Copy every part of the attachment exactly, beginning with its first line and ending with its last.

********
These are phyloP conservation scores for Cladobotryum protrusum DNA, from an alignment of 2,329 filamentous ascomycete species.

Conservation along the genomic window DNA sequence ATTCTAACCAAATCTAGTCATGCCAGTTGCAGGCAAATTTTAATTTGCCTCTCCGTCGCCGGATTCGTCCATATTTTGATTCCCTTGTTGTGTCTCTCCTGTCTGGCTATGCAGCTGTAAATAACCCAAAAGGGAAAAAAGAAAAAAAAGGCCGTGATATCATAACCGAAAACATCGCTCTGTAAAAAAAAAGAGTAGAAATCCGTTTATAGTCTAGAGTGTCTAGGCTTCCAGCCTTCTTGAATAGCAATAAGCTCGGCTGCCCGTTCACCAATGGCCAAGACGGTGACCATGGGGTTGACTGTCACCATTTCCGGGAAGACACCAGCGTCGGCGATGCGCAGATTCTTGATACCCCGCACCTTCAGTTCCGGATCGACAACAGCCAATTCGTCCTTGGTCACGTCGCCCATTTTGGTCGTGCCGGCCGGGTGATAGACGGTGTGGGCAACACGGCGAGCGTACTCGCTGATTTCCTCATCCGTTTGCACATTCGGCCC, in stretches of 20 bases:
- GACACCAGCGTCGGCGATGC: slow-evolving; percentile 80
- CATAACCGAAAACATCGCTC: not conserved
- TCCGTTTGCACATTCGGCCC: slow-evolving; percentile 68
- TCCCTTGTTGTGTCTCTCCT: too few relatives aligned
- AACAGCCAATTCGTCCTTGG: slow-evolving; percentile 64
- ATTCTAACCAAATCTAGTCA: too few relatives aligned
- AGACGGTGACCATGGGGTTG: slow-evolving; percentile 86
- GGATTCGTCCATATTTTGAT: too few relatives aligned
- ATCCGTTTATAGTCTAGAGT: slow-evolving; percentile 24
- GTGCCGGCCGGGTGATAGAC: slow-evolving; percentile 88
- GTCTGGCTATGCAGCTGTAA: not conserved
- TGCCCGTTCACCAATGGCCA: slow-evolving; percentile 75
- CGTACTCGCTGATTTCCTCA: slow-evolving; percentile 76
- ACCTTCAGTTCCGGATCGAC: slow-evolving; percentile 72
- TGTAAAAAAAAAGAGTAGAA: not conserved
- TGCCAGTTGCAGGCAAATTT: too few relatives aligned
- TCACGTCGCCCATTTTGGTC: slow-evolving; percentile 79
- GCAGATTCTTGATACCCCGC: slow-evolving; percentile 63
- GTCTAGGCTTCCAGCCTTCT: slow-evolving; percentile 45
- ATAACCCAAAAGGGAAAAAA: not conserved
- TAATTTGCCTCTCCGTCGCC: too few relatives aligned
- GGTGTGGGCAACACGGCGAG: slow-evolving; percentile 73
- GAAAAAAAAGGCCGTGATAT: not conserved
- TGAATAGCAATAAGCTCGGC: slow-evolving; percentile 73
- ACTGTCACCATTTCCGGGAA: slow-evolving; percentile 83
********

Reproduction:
These are phyloP conservation scores for Cladobotryum protrusum DNA, from an alignment of 2,329 filamentous ascomycete species.

Conservation along the genomic window DNA sequence ATTCTAACCAAATCTAGTCATGCCAGTTGCAGGCAAATTTTAATTTGCCTCTCCGTCGCCGGATTCGTCCATATTTTGATTCCCTTGTTGTGTCTCTCCTGTCTGGCTATGCAGCTGTAAATAACCCAAAAGGGAAAAAAGAAAAAAAAGGCCGTGATATCATAACCGAAAACATCGCTCTGTAAAAAAAAAGAGTAGAAATCCGTTTATAGTCTAGAGTGTCTAGGCTTCCAGCCTTCTTGAATAGCAATAAGCTCGGCTGCCCGTTCACCAATGGCCAAGACGGTGACCATGGGGTTGACTGTCACCATTTCCGGGAAGACACCAGCGTCGGCGATGCGCAGATTCTTGATACCCCGCACCTTCAGTTCCGGATCGACAACAGCCAATTCGTCCTTGGTCACGTCGCCCATTTTGGTCGTGCCGGCCGGGTGATAGACGGTGTGGGCAACACGGCGAGCGTACTCGCTGATTTCCTCATCCGTTTGCACATTCGGCCC, in stretches of 20 bases:
- GACACCAGCGTCGGCGATGC: slow-evolving; percentile 80
- CATAACCGAAAACATCGCTC: not conserved
- TCCGTTTGCACATTCGGCCC: slow-evolving; percentile 68
- TCCCTTGTTGTGTCTCTCCT: too few relatives aligned
- AACAGCCAATTCGTCCTTGG: slow-evolving; percentile 64
- ATTCTAACCAAATCTAGTCA: too few relatives aligned
- AGACGGTGACCATGGGGTTG: slow-evolving; percentile 86
- GGATTCGTCCATATTTTGAT: too few relatives aligned
- ATCCGTTTATAGTCTAGAGT: slow-evolving; percentile 24
- GTGCCGGCCGGGTGATAGAC: slow-evolving; percentile 88
- GTCTGGCTATGCAGCTGTAA: not conserved
- TGCCCGTTCACCAATGGCCA: slow-evolving; percentile 75
- CGTACTCGCTGATTTCCTCA: slow-evolving; percentile 76
- ACCTTCAGTTCCGGATCGAC: slow-evolving; percentile 72
- TGTAAAAAAAAAGAGTAGAA: not conserved
- TGCCAGTTGCAGGCAAATTT: too few relatives aligned
- TCACGTCGCCCATTTTGGTC: slow-evolving; percentile 79
- GCAGATTCTTGATACCCCGC: slow-evolving; percentile 63
- GTCTAGGCTTCCAGCCTTCT: slow-evolving; percentile 45
- ATAACCCAAAAGGGAAAAAA: not conserved
- TAATTTGCCTCTCCGTCGCC: too few relatives aligned
- GGTGTGGGCAACACGGCGAG: slow-evolving; percentile 73
- GAAAAAAAAGGCCGTGATAT: not conserved
- TGAATAGCAATAAGCTCGGC: slow-evolving; percentile 73
- ACTGTCACCATTTCCGGGAA: slow-evolving; percentile 83